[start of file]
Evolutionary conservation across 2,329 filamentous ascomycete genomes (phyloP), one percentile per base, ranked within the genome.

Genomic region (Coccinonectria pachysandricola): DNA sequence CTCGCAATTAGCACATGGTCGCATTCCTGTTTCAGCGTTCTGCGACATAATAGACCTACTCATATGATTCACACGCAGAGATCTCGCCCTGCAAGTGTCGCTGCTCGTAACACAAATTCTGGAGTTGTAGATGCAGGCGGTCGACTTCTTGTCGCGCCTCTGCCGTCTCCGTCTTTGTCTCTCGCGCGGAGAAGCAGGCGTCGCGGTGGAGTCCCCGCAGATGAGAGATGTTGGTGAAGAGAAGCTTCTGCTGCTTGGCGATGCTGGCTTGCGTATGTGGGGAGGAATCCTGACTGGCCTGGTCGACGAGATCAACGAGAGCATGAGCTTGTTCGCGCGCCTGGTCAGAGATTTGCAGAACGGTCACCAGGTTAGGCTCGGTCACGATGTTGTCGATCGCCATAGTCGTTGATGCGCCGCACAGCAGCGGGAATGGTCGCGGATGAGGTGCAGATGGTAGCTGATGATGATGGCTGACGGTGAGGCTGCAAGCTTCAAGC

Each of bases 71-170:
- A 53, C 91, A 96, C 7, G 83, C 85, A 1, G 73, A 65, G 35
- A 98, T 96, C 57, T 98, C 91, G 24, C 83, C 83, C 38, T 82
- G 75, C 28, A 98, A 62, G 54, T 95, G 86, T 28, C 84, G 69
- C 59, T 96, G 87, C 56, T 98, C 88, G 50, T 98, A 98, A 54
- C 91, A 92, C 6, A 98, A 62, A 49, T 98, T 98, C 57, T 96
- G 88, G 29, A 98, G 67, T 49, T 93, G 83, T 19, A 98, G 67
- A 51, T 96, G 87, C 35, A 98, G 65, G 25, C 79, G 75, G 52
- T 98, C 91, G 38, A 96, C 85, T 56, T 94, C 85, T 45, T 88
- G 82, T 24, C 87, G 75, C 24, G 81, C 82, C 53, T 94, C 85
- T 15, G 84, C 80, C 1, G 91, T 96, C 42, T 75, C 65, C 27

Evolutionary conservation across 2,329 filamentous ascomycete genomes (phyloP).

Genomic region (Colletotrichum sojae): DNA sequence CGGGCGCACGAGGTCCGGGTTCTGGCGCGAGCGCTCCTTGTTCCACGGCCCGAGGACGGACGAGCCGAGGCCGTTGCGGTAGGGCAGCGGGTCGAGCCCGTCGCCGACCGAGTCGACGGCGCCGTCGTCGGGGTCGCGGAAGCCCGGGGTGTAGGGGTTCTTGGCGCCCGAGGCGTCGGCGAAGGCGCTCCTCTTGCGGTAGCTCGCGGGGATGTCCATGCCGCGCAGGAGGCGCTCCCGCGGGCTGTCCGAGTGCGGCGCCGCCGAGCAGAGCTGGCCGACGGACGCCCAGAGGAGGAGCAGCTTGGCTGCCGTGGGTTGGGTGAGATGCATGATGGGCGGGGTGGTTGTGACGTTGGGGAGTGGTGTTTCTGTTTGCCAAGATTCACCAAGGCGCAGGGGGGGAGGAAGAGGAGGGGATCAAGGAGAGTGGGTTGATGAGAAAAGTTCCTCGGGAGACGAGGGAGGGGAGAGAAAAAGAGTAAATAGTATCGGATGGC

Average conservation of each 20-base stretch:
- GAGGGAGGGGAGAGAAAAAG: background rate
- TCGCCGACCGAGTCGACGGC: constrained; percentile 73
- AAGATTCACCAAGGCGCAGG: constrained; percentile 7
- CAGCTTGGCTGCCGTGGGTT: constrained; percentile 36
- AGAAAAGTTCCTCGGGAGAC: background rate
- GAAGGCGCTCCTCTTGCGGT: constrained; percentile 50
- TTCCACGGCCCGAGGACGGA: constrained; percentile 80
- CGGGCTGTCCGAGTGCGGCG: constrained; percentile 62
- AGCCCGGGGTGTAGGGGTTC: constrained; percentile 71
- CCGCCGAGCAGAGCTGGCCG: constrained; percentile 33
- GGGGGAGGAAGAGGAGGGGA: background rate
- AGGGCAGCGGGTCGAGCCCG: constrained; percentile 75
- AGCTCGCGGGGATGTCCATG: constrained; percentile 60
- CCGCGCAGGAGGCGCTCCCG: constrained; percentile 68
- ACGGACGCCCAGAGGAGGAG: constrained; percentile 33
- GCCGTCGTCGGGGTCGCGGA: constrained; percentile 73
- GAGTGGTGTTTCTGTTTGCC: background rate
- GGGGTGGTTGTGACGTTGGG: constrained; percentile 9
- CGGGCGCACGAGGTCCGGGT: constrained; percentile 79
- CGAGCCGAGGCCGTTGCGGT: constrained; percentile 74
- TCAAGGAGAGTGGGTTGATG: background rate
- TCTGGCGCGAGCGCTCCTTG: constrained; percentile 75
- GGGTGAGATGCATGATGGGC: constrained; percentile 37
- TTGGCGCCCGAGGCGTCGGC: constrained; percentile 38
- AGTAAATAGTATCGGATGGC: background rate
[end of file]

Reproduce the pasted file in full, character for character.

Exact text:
Evolutionary conservation across 2,329 filamentous ascomycete genomes (phyloP), one percentile per base, ranked within the genome.

Genomic region (Coccinonectria pachysandricola): DNA sequence CTCGCAATTAGCACATGGTCGCATTCCTGTTTCAGCGTTCTGCGACATAATAGACCTACTCATATGATTCACACGCAGAGATCTCGCCCTGCAAGTGTCGCTGCTCGTAACACAAATTCTGGAGTTGTAGATGCAGGCGGTCGACTTCTTGTCGCGCCTCTGCCGTCTCCGTCTTTGTCTCTCGCGCGGAGAAGCAGGCGTCGCGGTGGAGTCCCCGCAGATGAGAGATGTTGGTGAAGAGAAGCTTCTGCTGCTTGGCGATGCTGGCTTGCGTATGTGGGGAGGAATCCTGACTGGCCTGGTCGACGAGATCAACGAGAGCATGAGCTTGTTCGCGCGCCTGGTCAGAGATTTGCAGAACGGTCACCAGGTTAGGCTCGGTCACGATGTTGTCGATCGCCATAGTCGTTGATGCGCCGCACAGCAGCGGGAATGGTCGCGGATGAGGTGCAGATGGTAGCTGATGATGATGGCTGACGGTGAGGCTGCAAGCTTCAAGC

Each of bases 71-170:
- A 53, C 91, A 96, C 7, G 83, C 85, A 1, G 73, A 65, G 35
- A 98, T 96, C 57, T 98, C 91, G 24, C 83, C 83, C 38, T 82
- G 75, C 28, A 98, A 62, G 54, T 95, G 86, T 28, C 84, G 69
- C 59, T 96, G 87, C 56, T 98, C 88, G 50, T 98, A 98, A 54
- C 91, A 92, C 6, A 98, A 62, A 49, T 98, T 98, C 57, T 96
- G 88, G 29, A 98, G 67, T 49, T 93, G 83, T 19, A 98, G 67
- A 51, T 96, G 87, C 35, A 98, G 65, G 25, C 79, G 75, G 52
- T 98, C 91, G 38, A 96, C 85, T 56, T 94, C 85, T 45, T 88
- G 82, T 24, C 87, G 75, C 24, G 81, C 82, C 53, T 94, C 85
- T 15, G 84, C 80, C 1, G 91, T 96, C 42, T 75, C 65, C 27

Evolutionary conservation across 2,329 filamentous ascomycete genomes (phyloP).

Genomic region (Colletotrichum sojae): DNA sequence CGGGCGCACGAGGTCCGGGTTCTGGCGCGAGCGCTCCTTGTTCCACGGCCCGAGGACGGACGAGCCGAGGCCGTTGCGGTAGGGCAGCGGGTCGAGCCCGTCGCCGACCGAGTCGACGGCGCCGTCGTCGGGGTCGCGGAAGCCCGGGGTGTAGGGGTTCTTGGCGCCCGAGGCGTCGGCGAAGGCGCTCCTCTTGCGGTAGCTCGCGGGGATGTCCATGCCGCGCAGGAGGCGCTCCCGCGGGCTGTCCGAGTGCGGCGCCGCCGAGCAGAGCTGGCCGACGGACGCCCAGAGGAGGAGCAGCTTGGCTGCCGTGGGTTGGGTGAGATGCATGATGGGCGGGGTGGTTGTGACGTTGGGGAGTGGTGTTTCTGTTTGCCAAGATTCACCAAGGCGCAGGGGGGGAGGAAGAGGAGGGGATCAAGGAGAGTGGGTTGATGAGAAAAGTTCCTCGGGAGACGAGGGAGGGGAGAGAAAAAGAGTAAATAGTATCGGATGGC

Average conservation of each 20-base stretch:
- GAGGGAGGGGAGAGAAAAAG: background rate
- TCGCCGACCGAGTCGACGGC: constrained; percentile 73
- AAGATTCACCAAGGCGCAGG: constrained; percentile 7
- CAGCTTGGCTGCCGTGGGTT: constrained; percentile 36
- AGAAAAGTTCCTCGGGAGAC: background rate
- GAAGGCGCTCCTCTTGCGGT: constrained; percentile 50
- TTCCACGGCCCGAGGACGGA: constrained; percentile 80
- CGGGCTGTCCGAGTGCGGCG: constrained; percentile 62
- AGCCCGGGGTGTAGGGGTTC: constrained; percentile 71
- CCGCCGAGCAGAGCTGGCCG: constrained; percentile 33
- GGGGGAGGAAGAGGAGGGGA: background rate
- AGGGCAGCGGGTCGAGCCCG: constrained; percentile 75
- AGCTCGCGGGGATGTCCATG: constrained; percentile 60
- CCGCGCAGGAGGCGCTCCCG: constrained; percentile 68
- ACGGACGCCCAGAGGAGGAG: constrained; percentile 33
- GCCGTCGTCGGGGTCGCGGA: constrained; percentile 73
- GAGTGGTGTTTCTGTTTGCC: background rate
- GGGGTGGTTGTGACGTTGGG: constrained; percentile 9
- CGGGCGCACGAGGTCCGGGT: constrained; percentile 79
- CGAGCCGAGGCCGTTGCGGT: constrained; percentile 74
- TCAAGGAGAGTGGGTTGATG: background rate
- TCTGGCGCGAGCGCTCCTTG: constrained; percentile 75
- GGGTGAGATGCATGATGGGC: constrained; percentile 37
- TTGGCGCCCGAGGCGTCGGC: constrained; percentile 38
- AGTAAATAGTATCGGATGGC: background rate